Henry Franklin Winkler, 64, son of Jewish holocaust survivors, is best known for his role as the ultra-cool Fonzie in the "Happy Days” series of the 1970s and ’80s. He went on to various roles in TV, theater and film and to serve as a director. Lesser known is his interest in education (master’s degree of fine arts from Yale) and the challenge that shaped him most: dyslexia. He co-authored a series of children’s books about a fourth-grader with dyslexia, "Hank Zipzer: The World’s Greatest Underachiever,” and speaks out often about the learning challenge. He will be the keynote speaker at a benefit dinner Thursday in Oklahoma City for the Payne Education Center, which trains teachers to remediate dyslexia. Q. What was it like growing up with dyslexia? It’s frustrating. It is sad, because you’re watching everybody else get stuff with ease. You keep wondering, "Why, no matter how hard I study, can’t I get this?” Like a poisonous worm, it eats away at the child’s self-image. My parents were very strict, very short Germans (who) at that time didn’t understand there was such a concept as a learning challenge. We were constantly at odds all the time. I was grounded for most of my high school career. They were convinced if I stayed in my room Friday and Saturday night, if I was forced to do my homework, I would get it. (To them) it was just that I was being lazy. I could have studied geometry for the next 67 years and I wouldn’t get it. Q. How was your dyslexia discovered? A. When I was 31, and my stepson, Jed, was in the third grade, we took him to visit the Hopi Nation in Arizona. He couldn’t write a report. He could verbally tell us about the trip. When he wrote, it was smudgy. He erased a hole in the paper. We had him tested (for dyslexia). Everything they said to him, I went, "Oh my gosh, that sounds like me!” For the first time, I understood I wasn’t stupid. Q. Your diagnosis came after you were a success? A. I got the Fonz (role) when I was 28. I was still having trouble with reading, with math. I was tormented by the embarrassment of not being able to read the script out loud in front of the cast. Reading was majorly important in the profession I chose, and it was as difficult as climbing Mount Everest with no clothes. Q. How did you cope? A. You learn to work with it. You can negotiate your learning challenges. You can learn to incorporate them. If you want something, you work a little harder than the average guy. A lot of times you hide it. You learn to compensate, then you learn strategies that allow your brain to function the best it can function. It’s not like you’re going to take steel and bend it. The wiring is the wiring. You take the way you learn and you find strategies to promote that. I didn’t know that when I was growing up. Q. Did anything positive come from your struggle? A. I used humor as a child. You have to excel at something because it’s important to feel good about yourself. It forces you to confront it. It forces you to figure out a creative way to get the same material other people get with ease. You realize, "Maybe I would never have been able to achieve everything I have done without my dyslexia.” It was my very dyslexia that pushed me forward. I became a success, but still, reading is very difficult for me. Every book I read is a triumph. Math is still difficult. Spelling is out of the question. I can’t even sound the word out. I didn’t have the ability to sound it out phonetically. Until about three years ago, computers were out of my range. I sent an e-mail for the first time three years ago. It took me two years to figure out how to do spell-check. Q. Was the Fonz an albatross or a blessing? A. After everything is said and done, it’s a blessing. Is it true people think of me as the Fonz and that sometimes I don’t get an acting role because of that? Yes. But in total, the world was presented to me as a gift. I got to travel. I was knighted by the government of France. I won the Italian Emmy. I met some extraordinary people. I just came back from doing a play in England. I’ve been able to write these 16 novels of Hank Zipzer, which make kids laugh all over the world. Q. Are many children still struggling with undiagnosed dyslexia? A. Oh my God, so many children. Or if they are recognized, they are left in the dust because there is just not enough time or resources to pay attention to them. Children with a learning challenge have great gifts inside them. They need to be encouraged to dig them out and give them to the world. It’s shocking what nuggets of human gold there are to mine.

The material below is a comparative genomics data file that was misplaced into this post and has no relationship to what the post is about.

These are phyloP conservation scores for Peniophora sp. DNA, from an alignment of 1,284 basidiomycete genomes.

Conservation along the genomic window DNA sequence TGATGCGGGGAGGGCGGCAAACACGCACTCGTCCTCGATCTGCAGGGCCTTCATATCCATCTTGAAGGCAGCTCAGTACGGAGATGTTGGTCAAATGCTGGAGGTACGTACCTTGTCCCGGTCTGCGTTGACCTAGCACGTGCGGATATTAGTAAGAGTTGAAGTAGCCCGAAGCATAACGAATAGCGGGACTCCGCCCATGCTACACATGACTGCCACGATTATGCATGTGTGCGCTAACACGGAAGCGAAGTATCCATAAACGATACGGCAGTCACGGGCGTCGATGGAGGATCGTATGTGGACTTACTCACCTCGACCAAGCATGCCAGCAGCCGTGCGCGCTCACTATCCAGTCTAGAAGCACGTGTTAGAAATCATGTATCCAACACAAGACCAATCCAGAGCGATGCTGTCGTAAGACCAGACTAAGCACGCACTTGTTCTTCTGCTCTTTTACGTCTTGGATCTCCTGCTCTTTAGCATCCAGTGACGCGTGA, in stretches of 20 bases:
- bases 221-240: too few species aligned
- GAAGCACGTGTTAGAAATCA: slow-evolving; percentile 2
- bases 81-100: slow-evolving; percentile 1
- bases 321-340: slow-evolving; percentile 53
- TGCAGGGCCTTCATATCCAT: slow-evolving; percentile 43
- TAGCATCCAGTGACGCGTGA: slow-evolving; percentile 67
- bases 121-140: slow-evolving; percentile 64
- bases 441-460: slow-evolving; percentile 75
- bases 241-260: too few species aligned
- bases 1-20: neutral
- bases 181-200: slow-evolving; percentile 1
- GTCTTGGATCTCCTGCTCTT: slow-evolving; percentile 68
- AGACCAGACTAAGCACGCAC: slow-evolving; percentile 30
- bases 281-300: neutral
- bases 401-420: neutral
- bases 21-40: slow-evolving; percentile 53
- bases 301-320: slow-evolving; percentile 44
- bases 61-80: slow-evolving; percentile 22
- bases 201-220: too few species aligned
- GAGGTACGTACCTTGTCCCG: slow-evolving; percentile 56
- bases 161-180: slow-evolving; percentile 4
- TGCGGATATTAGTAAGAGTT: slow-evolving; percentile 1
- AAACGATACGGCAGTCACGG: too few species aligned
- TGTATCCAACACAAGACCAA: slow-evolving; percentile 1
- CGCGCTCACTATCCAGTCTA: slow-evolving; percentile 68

Henry Winkler to speak about dyslexiaPayne Education Center is holding a dinner April 23. Henry Winkler is the guest speaker. He will be talking about dyslexia. It will be held at the Skirvin Hilton hotel and is by invitation. For more information, call Karen Mather, 833-3122.